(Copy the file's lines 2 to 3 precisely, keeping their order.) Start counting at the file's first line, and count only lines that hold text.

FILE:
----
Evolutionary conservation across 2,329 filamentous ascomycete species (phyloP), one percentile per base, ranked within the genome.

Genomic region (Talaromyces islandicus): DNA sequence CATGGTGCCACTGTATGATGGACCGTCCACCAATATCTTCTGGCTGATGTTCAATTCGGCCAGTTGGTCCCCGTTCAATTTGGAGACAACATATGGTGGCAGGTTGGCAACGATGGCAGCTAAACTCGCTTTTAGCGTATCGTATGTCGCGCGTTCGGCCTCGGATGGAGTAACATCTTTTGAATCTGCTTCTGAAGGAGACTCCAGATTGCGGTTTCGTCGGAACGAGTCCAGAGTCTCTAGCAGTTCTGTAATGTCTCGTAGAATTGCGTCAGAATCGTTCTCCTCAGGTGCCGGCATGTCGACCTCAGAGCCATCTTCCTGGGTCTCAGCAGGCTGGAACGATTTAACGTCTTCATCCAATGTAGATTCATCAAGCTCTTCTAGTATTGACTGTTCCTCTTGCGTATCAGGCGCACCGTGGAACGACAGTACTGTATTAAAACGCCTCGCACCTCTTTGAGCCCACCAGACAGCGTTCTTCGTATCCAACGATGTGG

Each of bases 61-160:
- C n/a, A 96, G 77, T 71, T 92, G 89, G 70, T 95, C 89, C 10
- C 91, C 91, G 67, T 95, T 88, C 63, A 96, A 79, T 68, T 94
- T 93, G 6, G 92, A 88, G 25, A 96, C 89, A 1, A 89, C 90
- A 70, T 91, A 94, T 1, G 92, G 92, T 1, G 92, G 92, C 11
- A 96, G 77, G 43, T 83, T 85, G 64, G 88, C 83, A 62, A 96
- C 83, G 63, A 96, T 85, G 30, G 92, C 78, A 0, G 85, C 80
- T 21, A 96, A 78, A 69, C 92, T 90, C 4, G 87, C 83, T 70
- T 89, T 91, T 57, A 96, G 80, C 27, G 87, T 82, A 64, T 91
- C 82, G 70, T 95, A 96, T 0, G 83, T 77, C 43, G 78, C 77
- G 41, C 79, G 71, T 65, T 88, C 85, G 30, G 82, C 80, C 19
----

Genomic region (Talaromyces islandicus): DNA sequence CATGGTGCCACTGTATGATGGACCGTCCACCAATATCTTCTGGCTGATGTTCAATTCGGCCAGTTGGTCCCCGTTCAATTTGGAGACAACATATGGTGGCAGGTTGGCAACGATGGCAGCTAAACTCGCTTTTAGCGTATCGTATGTCGCGCGTTCGGCCTCGGATGGAGTAACATCTTTTGAATCTGCTTCTGAAGGAGACTCCAGATTGCGGTTTCGTCGGAACGAGTCCAGAGTCTCTAGCAGTTCTGTAATGTCTCGTAGAATTGCGTCAGAATCGTTCTCCTCAGGTGCCGGCATGTCGACCTCAGAGCCATCTTCCTGGGTCTCAGCAGGCTGGAACGATTTAACGTCTTCATCCAATGTAGATTCATCAAGCTCTTCTAGTATTGACTGTTCCTCTTGCGTATCAGGCGCACCGTGGAACGACAGTACTGTATTAAAACGCCTCGCACCTCTTTGAGCCCACCAGACAGCGTTCTTCGTATCCAACGATGTGG

Each of bases 61-160: